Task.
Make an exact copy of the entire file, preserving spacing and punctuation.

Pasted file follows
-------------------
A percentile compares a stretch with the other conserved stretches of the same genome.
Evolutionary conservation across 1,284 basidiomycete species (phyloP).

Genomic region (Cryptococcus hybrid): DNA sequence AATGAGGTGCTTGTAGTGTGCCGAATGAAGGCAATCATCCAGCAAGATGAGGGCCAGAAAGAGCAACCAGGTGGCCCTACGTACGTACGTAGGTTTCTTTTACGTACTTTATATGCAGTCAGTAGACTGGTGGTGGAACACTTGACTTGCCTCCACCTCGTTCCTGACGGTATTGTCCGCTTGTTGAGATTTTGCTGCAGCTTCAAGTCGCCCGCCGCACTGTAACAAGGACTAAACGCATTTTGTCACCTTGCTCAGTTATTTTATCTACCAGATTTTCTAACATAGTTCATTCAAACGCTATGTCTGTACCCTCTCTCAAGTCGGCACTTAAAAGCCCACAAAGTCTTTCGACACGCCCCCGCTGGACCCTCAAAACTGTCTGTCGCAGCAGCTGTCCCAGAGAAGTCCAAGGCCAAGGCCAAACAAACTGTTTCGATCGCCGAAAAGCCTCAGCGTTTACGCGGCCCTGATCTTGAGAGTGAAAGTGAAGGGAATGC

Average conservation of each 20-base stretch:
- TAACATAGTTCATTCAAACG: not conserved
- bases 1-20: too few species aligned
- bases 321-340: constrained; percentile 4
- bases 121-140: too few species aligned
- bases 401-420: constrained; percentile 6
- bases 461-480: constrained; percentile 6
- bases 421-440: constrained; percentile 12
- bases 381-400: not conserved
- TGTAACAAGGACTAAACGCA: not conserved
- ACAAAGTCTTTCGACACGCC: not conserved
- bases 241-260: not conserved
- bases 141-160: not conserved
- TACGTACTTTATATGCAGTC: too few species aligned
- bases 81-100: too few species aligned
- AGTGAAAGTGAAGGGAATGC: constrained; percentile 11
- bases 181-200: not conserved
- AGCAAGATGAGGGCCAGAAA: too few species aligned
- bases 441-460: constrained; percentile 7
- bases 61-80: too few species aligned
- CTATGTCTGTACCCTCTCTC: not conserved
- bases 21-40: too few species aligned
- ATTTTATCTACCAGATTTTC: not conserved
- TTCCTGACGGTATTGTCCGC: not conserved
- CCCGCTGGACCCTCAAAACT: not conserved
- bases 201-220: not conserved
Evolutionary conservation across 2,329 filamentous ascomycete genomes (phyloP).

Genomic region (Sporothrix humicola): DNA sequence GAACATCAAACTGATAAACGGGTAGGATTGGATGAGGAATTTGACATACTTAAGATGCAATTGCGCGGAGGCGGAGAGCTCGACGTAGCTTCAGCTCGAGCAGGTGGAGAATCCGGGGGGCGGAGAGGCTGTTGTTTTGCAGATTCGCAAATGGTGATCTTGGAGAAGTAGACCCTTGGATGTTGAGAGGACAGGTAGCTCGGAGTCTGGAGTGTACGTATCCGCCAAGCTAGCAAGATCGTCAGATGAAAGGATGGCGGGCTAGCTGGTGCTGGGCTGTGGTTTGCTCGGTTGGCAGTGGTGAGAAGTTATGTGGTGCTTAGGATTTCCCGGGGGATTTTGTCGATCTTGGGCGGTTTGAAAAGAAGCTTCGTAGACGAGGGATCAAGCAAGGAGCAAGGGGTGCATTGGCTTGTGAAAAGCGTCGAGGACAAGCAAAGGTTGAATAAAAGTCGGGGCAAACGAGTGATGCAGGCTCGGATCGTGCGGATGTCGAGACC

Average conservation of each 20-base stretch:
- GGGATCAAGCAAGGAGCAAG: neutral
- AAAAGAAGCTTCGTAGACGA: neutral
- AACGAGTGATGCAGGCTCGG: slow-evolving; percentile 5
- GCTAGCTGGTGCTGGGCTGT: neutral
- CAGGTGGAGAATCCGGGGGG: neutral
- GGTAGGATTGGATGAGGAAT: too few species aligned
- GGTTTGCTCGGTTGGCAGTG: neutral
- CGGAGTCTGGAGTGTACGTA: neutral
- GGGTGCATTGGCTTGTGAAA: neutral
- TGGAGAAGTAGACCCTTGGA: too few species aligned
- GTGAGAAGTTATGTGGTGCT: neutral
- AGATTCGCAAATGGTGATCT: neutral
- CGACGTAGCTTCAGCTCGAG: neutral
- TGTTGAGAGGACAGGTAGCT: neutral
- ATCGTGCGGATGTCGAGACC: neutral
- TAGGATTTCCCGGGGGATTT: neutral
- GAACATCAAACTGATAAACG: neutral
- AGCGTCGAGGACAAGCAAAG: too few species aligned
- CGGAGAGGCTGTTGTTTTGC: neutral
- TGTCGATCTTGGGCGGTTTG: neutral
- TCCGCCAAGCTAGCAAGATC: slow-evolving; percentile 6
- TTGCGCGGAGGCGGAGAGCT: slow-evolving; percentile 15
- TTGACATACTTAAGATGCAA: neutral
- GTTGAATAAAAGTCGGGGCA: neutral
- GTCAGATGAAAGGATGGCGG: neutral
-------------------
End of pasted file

A percentile compares a stretch with the other conserved stretches of the same genome.
Evolutionary conservation across 1,284 basidiomycete species (phyloP).

Genomic region (Cryptococcus hybrid): DNA sequence AATGAGGTGCTTGTAGTGTGCCGAATGAAGGCAATCATCCAGCAAGATGAGGGCCAGAAAGAGCAACCAGGTGGCCCTACGTACGTACGTAGGTTTCTTTTACGTACTTTATATGCAGTCAGTAGACTGGTGGTGGAACACTTGACTTGCCTCCACCTCGTTCCTGACGGTATTGTCCGCTTGTTGAGATTTTGCTGCAGCTTCAAGTCGCCCGCCGCACTGTAACAAGGACTAAACGCATTTTGTCACCTTGCTCAGTTATTTTATCTACCAGATTTTCTAACATAGTTCATTCAAACGCTATGTCTGTACCCTCTCTCAAGTCGGCACTTAAAAGCCCACAAAGTCTTTCGACACGCCCCCGCTGGACCCTCAAAACTGTCTGTCGCAGCAGCTGTCCCAGAGAAGTCCAAGGCCAAGGCCAAACAAACTGTTTCGATCGCCGAAAAGCCTCAGCGTTTACGCGGCCCTGATCTTGAGAGTGAAAGTGAAGGGAATGC

Average conservation of each 20-base stretch:
- TAACATAGTTCATTCAAACG: not conserved
- bases 1-20: too few species aligned
- bases 321-340: constrained; percentile 4
- bases 121-140: too few species aligned
- bases 401-420: constrained; percentile 6
- bases 461-480: constrained; percentile 6
- bases 421-440: constrained; percentile 12
- bases 381-400: not conserved
- TGTAACAAGGACTAAACGCA: not conserved
- ACAAAGTCTTTCGACACGCC: not conserved
- bases 241-260: not conserved
- bases 141-160: not conserved
- TACGTACTTTATATGCAGTC: too few species aligned
- bases 81-100: too few species aligned
- AGTGAAAGTGAAGGGAATGC: constrained; percentile 11
- bases 181-200: not conserved
- AGCAAGATGAGGGCCAGAAA: too few species aligned
- bases 441-460: constrained; percentile 7
- bases 61-80: too few species aligned
- CTATGTCTGTACCCTCTCTC: not conserved
- bases 21-40: too few species aligned
- ATTTTATCTACCAGATTTTC: not conserved
- TTCCTGACGGTATTGTCCGC: not conserved
- CCCGCTGGACCCTCAAAACT: not conserved
- bases 201-220: not conserved
Evolutionary conservation across 2,329 filamentous ascomycete genomes (phyloP).

Genomic region (Sporothrix humicola): DNA sequence GAACATCAAACTGATAAACGGGTAGGATTGGATGAGGAATTTGACATACTTAAGATGCAATTGCGCGGAGGCGGAGAGCTCGACGTAGCTTCAGCTCGAGCAGGTGGAGAATCCGGGGGGCGGAGAGGCTGTTGTTTTGCAGATTCGCAAATGGTGATCTTGGAGAAGTAGACCCTTGGATGTTGAGAGGACAGGTAGCTCGGAGTCTGGAGTGTACGTATCCGCCAAGCTAGCAAGATCGTCAGATGAAAGGATGGCGGGCTAGCTGGTGCTGGGCTGTGGTTTGCTCGGTTGGCAGTGGTGAGAAGTTATGTGGTGCTTAGGATTTCCCGGGGGATTTTGTCGATCTTGGGCGGTTTGAAAAGAAGCTTCGTAGACGAGGGATCAAGCAAGGAGCAAGGGGTGCATTGGCTTGTGAAAAGCGTCGAGGACAAGCAAAGGTTGAATAAAAGTCGGGGCAAACGAGTGATGCAGGCTCGGATCGTGCGGATGTCGAGACC

Average conservation of each 20-base stretch:
- GGGATCAAGCAAGGAGCAAG: neutral
- AAAAGAAGCTTCGTAGACGA: neutral
- AACGAGTGATGCAGGCTCGG: slow-evolving; percentile 5
- GCTAGCTGGTGCTGGGCTGT: neutral
- CAGGTGGAGAATCCGGGGGG: neutral
- GGTAGGATTGGATGAGGAAT: too few species aligned
- GGTTTGCTCGGTTGGCAGTG: neutral
- CGGAGTCTGGAGTGTACGTA: neutral
- GGGTGCATTGGCTTGTGAAA: neutral
- TGGAGAAGTAGACCCTTGGA: too few species aligned
- GTGAGAAGTTATGTGGTGCT: neutral
- AGATTCGCAAATGGTGATCT: neutral
- CGACGTAGCTTCAGCTCGAG: neutral
- TGTTGAGAGGACAGGTAGCT: neutral
- ATCGTGCGGATGTCGAGACC: neutral
- TAGGATTTCCCGGGGGATTT: neutral
- GAACATCAAACTGATAAACG: neutral
- AGCGTCGAGGACAAGCAAAG: too few species aligned
- CGGAGAGGCTGTTGTTTTGC: neutral
- TGTCGATCTTGGGCGGTTTG: neutral
- TCCGCCAAGCTAGCAAGATC: slow-evolving; percentile 6
- TTGCGCGGAGGCGGAGAGCT: slow-evolving; percentile 15
- TTGACATACTTAAGATGCAA: neutral
- GTTGAATAAAAGTCGGGGCA: neutral
- GTCAGATGAAAGGATGGCGG: neutral